Chloé Andrieu

Archéologie des Amériques (UMR 8096), CNRS-université de Paris 1 Panthéon-Sorbonne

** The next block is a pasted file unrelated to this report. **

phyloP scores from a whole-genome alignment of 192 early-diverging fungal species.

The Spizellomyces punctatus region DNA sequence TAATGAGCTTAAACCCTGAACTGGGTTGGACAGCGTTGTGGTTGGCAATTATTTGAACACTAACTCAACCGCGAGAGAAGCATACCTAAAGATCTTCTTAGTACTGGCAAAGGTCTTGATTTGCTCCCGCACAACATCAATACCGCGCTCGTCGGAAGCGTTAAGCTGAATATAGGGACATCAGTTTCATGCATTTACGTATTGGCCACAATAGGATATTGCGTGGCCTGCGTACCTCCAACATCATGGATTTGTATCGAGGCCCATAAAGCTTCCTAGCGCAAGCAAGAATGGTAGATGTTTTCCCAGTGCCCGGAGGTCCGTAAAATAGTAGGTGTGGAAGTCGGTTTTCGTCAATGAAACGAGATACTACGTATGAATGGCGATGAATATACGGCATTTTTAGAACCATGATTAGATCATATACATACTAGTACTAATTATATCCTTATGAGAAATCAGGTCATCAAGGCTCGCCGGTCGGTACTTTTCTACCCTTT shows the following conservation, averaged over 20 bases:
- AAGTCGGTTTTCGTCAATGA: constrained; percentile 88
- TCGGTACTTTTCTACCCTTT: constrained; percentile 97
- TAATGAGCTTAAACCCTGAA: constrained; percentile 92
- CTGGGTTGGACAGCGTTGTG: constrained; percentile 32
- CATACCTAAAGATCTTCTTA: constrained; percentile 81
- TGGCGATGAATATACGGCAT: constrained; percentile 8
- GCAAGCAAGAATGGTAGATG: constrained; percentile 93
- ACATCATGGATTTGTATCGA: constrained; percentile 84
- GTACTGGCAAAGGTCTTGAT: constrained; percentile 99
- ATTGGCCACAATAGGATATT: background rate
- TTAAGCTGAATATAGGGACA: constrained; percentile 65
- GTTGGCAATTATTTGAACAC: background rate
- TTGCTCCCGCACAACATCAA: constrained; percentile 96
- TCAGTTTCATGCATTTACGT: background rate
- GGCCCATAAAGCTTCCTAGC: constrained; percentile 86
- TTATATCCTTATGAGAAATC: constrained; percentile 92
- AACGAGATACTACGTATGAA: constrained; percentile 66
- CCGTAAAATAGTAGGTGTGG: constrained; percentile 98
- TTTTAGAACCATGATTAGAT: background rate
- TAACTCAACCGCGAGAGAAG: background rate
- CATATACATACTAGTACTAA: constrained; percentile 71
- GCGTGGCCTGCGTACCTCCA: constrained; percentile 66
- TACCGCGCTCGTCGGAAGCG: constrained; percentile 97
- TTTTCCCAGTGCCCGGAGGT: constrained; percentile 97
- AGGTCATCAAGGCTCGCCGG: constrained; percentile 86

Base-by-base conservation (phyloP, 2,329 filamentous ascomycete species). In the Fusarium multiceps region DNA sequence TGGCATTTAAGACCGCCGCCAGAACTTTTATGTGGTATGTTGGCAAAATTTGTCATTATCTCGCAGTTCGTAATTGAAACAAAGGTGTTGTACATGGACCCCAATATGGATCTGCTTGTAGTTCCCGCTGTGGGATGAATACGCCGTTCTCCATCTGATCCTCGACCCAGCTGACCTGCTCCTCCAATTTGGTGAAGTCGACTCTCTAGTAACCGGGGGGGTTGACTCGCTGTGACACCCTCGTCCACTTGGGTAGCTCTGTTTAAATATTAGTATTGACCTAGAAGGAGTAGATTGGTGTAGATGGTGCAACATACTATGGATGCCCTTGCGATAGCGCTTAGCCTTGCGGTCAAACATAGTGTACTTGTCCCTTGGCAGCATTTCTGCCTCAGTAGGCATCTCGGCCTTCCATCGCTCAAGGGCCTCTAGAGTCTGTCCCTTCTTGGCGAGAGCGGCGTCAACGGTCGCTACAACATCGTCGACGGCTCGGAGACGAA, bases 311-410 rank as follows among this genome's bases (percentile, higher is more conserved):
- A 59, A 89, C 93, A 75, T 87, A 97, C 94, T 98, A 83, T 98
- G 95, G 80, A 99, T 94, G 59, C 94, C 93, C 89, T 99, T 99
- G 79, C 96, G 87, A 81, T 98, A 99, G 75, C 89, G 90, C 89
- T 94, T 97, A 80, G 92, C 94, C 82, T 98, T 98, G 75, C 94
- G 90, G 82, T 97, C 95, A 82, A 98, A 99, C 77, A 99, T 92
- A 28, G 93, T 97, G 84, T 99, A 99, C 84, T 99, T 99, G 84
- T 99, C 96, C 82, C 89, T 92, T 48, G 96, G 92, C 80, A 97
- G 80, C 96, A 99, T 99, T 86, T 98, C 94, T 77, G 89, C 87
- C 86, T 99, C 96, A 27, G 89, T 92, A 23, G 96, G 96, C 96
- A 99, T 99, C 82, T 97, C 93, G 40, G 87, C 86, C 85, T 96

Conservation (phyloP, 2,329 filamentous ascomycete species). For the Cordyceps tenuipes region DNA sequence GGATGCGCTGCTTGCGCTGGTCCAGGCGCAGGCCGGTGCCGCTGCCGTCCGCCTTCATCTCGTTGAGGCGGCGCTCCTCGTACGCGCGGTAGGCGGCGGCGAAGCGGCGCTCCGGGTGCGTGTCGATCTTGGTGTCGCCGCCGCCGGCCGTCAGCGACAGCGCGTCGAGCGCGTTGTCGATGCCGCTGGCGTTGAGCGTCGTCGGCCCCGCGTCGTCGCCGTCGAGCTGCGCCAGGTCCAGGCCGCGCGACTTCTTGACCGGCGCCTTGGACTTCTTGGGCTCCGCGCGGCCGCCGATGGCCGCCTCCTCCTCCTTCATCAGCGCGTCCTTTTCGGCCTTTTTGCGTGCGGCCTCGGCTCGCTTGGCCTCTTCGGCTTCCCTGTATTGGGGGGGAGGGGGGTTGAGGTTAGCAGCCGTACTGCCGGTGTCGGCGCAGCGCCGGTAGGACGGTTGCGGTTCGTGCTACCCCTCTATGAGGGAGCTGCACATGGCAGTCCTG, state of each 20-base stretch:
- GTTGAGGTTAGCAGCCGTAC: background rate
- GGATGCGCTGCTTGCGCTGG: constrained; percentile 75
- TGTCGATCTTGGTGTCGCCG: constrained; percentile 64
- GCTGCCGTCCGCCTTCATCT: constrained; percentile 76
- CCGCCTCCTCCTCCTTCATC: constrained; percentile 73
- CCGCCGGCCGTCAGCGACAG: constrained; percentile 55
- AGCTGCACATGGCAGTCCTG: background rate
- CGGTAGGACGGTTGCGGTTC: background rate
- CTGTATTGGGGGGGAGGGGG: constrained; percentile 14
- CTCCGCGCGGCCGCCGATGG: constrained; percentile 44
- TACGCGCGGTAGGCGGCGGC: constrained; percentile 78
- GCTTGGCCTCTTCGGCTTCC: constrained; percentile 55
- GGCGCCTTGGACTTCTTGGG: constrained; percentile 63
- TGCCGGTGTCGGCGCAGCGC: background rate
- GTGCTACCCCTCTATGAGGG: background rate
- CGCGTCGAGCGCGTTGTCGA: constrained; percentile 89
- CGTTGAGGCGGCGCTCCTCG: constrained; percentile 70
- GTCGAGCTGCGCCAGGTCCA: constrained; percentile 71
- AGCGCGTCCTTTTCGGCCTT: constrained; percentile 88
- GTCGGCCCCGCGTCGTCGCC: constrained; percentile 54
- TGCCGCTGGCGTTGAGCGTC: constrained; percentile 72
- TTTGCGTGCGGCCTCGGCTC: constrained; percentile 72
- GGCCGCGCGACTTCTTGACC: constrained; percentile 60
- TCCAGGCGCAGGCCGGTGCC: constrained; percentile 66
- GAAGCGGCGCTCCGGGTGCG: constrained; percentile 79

A Forest of History is presented as a reflection on archeology 30 years after the publication of A Forest of Kings. The Untold Story of the Ancient Maya (Schele and Freidel, 1990, Quill, New York), but also as a tribute to this book which had been severely criticized when it was released but is now one of the classics of Maya archeology. Its degree of synthesis, its particular form, including the different levels of narration, which combine very precise footnotes, with lyrical stories and personal testimony, made it a bestseller. Above all, the book marked a paradigm shift to the systematic introduction of epigraphy in the construction of the Mayan historical narrative. A Forest of History therefore takes up the main ideas stated in A Forest of Kings, and cross-references data from the epigraphic register with those from archaeology. As Demarest points out (Chap. 2), the reason A Forest of Kings was heavily criticized when it came out was, for the most part, precisely because of its form. However, the main ideas that emerged from it, such as the category of termination deposits, still mark the paradigms of Maya research today. In fact, this category applies admirably to the understanding of the contexts of violent abandonment of the Cancuen palace. Two articles take up the notion of stranger-kings, which is surprising because that is not a term developed in A Forest of King, although the book was certainly one of those that has helped to establish theories of sacred royalty to the Mayan area. Chase and Chase (Chap. 3) thus propose that two kings of Caracol could have dominated Tikal following their victory over this site, where they would have ruled as stranger-kings and would have been buried. However, this hypothesis, largely supported by iconographic and ceramic data, comes up against the sole objection that the names of the rulers do not correspond from one site to another—although there is the possibility that the same king could have use several names, as Freidel points out (Chap. 14). The interesting aspect of the discussion lies in the head-on tackling of an essential and still unresolved question, concerning the nature of the relations between defeated and victorious cities after a war, and providing a completely new hypothesis. Marcus (Chap. 4), takes up the personal nature of power and political motivations developed in Forest of Kings, and suggests reading the concept of stranger-king in the light of a usurper who comes from elsewhere and interrupts a dynasty. This allows her to raise the question of the influence of Teotihuacan in the Mayan area, and the various forms it took, through several examples, and thus the strategy of emulation, alliance, and the selective use of Mexican symbols set up by those rulers to legitimize their power. Three articles in the book focus more specifically on the notion of person, the agency of the rulers and their interactions. Two of the articles are devoted to El Peru Waka, one of which demonstrates the place women had in the creation and maintenance of the Kaanul political structures (Navarro-Farr, Pérez Robles, Menéndez, and Pérez Calderón, Chap. 5), and constitutes a beautiful exercise, in the tradition of Schele and Freidel, of portraying the two Kaanul queens who reigned in El Peru Waka. By crossing the data from their tombs with iconographic and epigraphic data, the authors address the specificity of the role of women in Mayan politics, but also gender bias on the part of the archaeologists who study them. The other article (Rich and Eppich, Chap. 6) also deals with the strategies of alliance and the identities of the elites from that site, based on the very detailed study of two identical burials, one being undoubtedly royal and the other not, and from the study of the artifacts, showing the possible strategies of alliances and identities between these individuals. The chapter on Yaxchilan (Golden and Scherer, Chap. 7), adds to the reading of the political life of Usumacinta described in A Forest of King, together with the question of the Sajals, and analyzes their representation in the regional iconography to show what could be called the manufacturing processes of the rulers, by which they themselves become objects of power linked to the territories they ruled. Chapter 8 also follows A Forest of Kings (Ashmore, Chap. 8), by summarizing new data on Copan and Quirigua from the many projects developed in the region since that book’s publication. A Forest of History continues with chapters devoted to sites for which there is far less epigraphic data, and for which reconstructions of historical events are consequently more difficult. Thus, the chapter on Yaxuna (Stanton, Magnoni, Guenter, León, Pérez Ruíz and González de la Mata, Chap. 9) contests the hypothesis proposed at the time of A Forest of Kings, of a Coba-Yaxuna alliance against Chichen Itza, and proposes a new narrative of political struggle in Northern Yucatan, while suggesting that the gradual abandonment of Yaxuna contributed to the urbanization of Chichen Itza. Likewise, the chapter on Chichen Itza (Headrick, Chap. 11) challenges the hypothesis then proposed by Freidel and Schele of a multepal-type government, while addressing the question of the cosmopolitan identity of Chichen and the militarism of the city. Finally, Chapter 12 (Masson, Cruz Alvarado, Peraza Lope and Milbrath) provides a very detailed study of the abandonment deposits in the Izmal Ch’en group of Mayapan, which challenges the hypothesis of a sudden abandonment of that city, suggesting, on the contrary, the idea of several successive crises spanning a period of more than 50 years. The notion of sacred geography which structures A Forest of Kings, is put in the spotlight with the chapter by Taube (Chap. 10) which is a fascinating iconographic analysis of the exchanges of representations of the motifs of warrior butterflies and flowered mountains between the central Mexican world and the Maya Lowlands, implying that Mesoamericans had shared representations of their sacred geography as well as of themselves. Finally, and equally daring, Chapter 13 by Gunter offers a re-reading of the Mayan interpretation of cycle 8 Ahaw, described in Chilam Balam’s books as the Katun of destruction and of the end, and suggests that other 8 Ahaw cycles were considered in the same way during the Classic period by Yax Pasaj in Copan, or during the Preclassic for the abandonment of El Mirador. The last chapter, the title of which (Into the Woods), completes the spinning of the forest metaphor, is a critical synthesis by Freidel, where he also takes up his own hypotheses on Chichen Itza, Yaxuna or El Peru Waka and makes a very modest and critical synthesis of his rich career, as well as offering a warm tribute to Linda Schele. This book is therefore a very comprehensive, often daring, and very personal set of syntheses. We might regret the absence of a chapter on Palenque (central to the book and to which homage is paid), or even one on the question of the shaman king, which was one of the great hypotheses of Freidel and Schele and which has given rise to many debates. However, all these aspects may well be developed in the second volume announced by the editors (Stanton and Brown, Chap. 1). Nevertheless, this is a successful ensemble, the authors allow themselves a less academic style, punctuated by personal remarks on their relationship with Schele and Freidel, or the role that book played in their careers, all of which makes for enjoyable reading. Above all, it provides the opportunity for a reflective synthesis on the advances in Mayanist research and its paradigm shifts over the past thirty years, which, as Sabloff underlines in his preface, also shows how much history yet remains to be written.